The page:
The first time I was backstage at the Century Plaza Hotel, I led a small but sturdy, well-chosen band through a bland-looking side door, down a concrete corridor and finally into a covey of waiters waiting to serve dessert. Those following me were Ronald and Nancy Reagan, the newly elected governor of California and the First Lady. It was the night of the Governor's Ball at the new hotel. Halfway down the utilitarian passageway, I thought, "What if I'm leading them out into an alley, or worse, into a furnace room from which there is no exit?"
Had it been into the alley, I would have kept on walking and would now be living in Tierra del Fuego, teaching ballroom dancing to the natives.
But to my surprise, I delivered my charges to the holding area at stage right, just in front of the light board, right on cue.
That was in 1967, and I've had good luck at the Century Plaza ever since. One morning after a national election, I ordered eggs Benedict from room service for six newsmen who hadn't quite left because the election returns weren't in until the new dawn and one does want to be gracious.
One evening Richard Hepperle, who is banquet manager, took off his black bow tie and gave it to me for Norman Cousins to wear. His was snug in his bureau drawer in New York, and he was due on stage to emcee a prestigious dinner. Hepperle never hesitated when I ran into his office and said, "Richard, give me your tie."
My most recent visit was last week to have lunch with executive chef Raimund Hofmeister, who oversees 20,000 meals a week, not counting those in the dark-paneled, tapestry-hung new dining room La Chaumiere, in the recently opened tower. The host there is Gulen, a man of relaxed hospitality. The passage from the main hotel to the tower has been decorated with a spare elegance in a hundred shades of cream and beige. There are marble tables, immense, which bring an unlikely softness to the furnishings. It's the same soft look a pearl has, warm and lustrous.
Lunch in Hofmeister's private dining room was a salad of several lettuces, the ubiquitous radicchio and endive, with a satiny dressing having yogurt as its base. Lunch ended with fresh raspberries and a custard sauce like zabaglione. The frippery at the end of the meal was a box holding strawberries dipped in chocolate and fondant. The box was made of chocolate with a half-open lid.
Hofmeister is laden with honors for his boyish 35 years. In 1983, he was awarded the prestigious Chef of the Year award by the California Restaurant Writers Assn. In Osaka, Japan, at the World Culinary Trials, he was captain of the U.S. team and brought back 12 gold medals in 1983.
In Frankfurt in 1984, Hofmeister won two gold medals and one silver. The entries are judged for originality, color and food coordination and practicality.
To prepare for the Culinary Olympics, he was gone a week every two months for two years.
Raimund Hofmeister was born in the Black Forest in Germany, into a family of chefs. He left home at 15, and his father sent him to the meanest chef he knew, where Raimund and the other eight apprentices were given a beating every day. He did not see his father for 15 years, and when he finally went home, the walls of the family living room were covered with the pictures of Raimund and his awards.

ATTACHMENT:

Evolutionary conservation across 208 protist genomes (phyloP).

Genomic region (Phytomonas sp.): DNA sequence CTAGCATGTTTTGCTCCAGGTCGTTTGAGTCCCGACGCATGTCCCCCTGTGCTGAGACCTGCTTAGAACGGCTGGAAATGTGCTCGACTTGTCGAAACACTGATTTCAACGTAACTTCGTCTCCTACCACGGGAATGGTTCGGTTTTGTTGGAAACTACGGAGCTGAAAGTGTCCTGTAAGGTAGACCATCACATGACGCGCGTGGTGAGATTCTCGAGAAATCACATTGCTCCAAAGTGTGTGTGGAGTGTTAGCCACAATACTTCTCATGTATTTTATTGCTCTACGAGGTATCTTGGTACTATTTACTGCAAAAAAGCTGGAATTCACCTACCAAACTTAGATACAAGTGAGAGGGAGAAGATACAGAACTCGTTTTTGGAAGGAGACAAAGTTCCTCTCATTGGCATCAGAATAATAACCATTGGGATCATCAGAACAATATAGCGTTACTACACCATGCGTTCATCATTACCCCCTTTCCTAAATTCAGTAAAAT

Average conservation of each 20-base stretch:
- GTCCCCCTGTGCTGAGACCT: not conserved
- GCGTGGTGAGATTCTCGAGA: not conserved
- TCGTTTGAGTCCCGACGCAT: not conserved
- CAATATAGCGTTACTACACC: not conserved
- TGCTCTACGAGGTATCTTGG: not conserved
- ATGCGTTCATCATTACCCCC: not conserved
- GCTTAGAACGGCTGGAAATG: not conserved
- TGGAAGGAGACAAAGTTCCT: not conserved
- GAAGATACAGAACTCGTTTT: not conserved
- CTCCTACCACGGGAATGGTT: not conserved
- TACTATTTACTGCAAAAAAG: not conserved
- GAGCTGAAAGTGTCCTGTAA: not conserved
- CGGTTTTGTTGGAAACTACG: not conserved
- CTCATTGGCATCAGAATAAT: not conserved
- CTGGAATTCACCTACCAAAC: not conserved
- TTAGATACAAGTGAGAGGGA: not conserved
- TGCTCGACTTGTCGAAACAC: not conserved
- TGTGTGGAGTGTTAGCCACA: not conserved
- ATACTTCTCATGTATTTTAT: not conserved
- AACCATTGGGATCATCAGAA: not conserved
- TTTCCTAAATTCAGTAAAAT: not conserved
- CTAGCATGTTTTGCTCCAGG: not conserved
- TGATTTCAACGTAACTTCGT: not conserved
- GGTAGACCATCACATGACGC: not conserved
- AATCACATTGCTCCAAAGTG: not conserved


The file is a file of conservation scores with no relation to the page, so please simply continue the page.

He runs the Century Plaza kitchens on the apprentice system. There are always 12 apprentices, in addition to the company of chefs, and every six months two apprentices graduate and two new ones are taken on. There is a waiting list of 50 young men for the three-year, 6,000-hour program.
Raimund came to the United States after a lengthy and rigorous training in fine hotels in Germany and Switzerland. "I came without a penny in my pocket, so I couldn't go back." He has been the chef in hotels in Johannesburg, Kansas City, Atlanta, Detroit, Tulsa and on Maui. And to every post he has brought his pristine philosophy of cooking: "A great chef thinks his way into his clients' thinking. I can make something gourmet out of a taco. Or the chicken salad I made for President Ronald Reagan when he wanted a simple lunch dish.
"A chef must be receptive to what the community wants. In Detroit, I was taught to make pumpkin bread by a neighbor. You never stop learning. It's a marriage between kitchen and service."
He has known his wife since he was 15. "She says my mistress is the kitchen. The most fun for me is being alone on the weekends so I can cook. My wife is a trained chef.
"You never stop learning. You study the different cultures, diet, nutrition."
Pictures of his prize-winning entries in the Culinary Olympics are as balanced in composition and as rewarding in color as miniature paintings.
After spending the time with Raimund Hofmeister, and observing his devotion to excellence, his discipline and his superb techniques, I don't think I'll cook again. I think I probably hit my peak with macaroni and cheese in the seventh grade.
Or maybe that casserole with tuna, potato chips and mushroom soup, the fall-back, just-before-payday dish of every bride after World War II.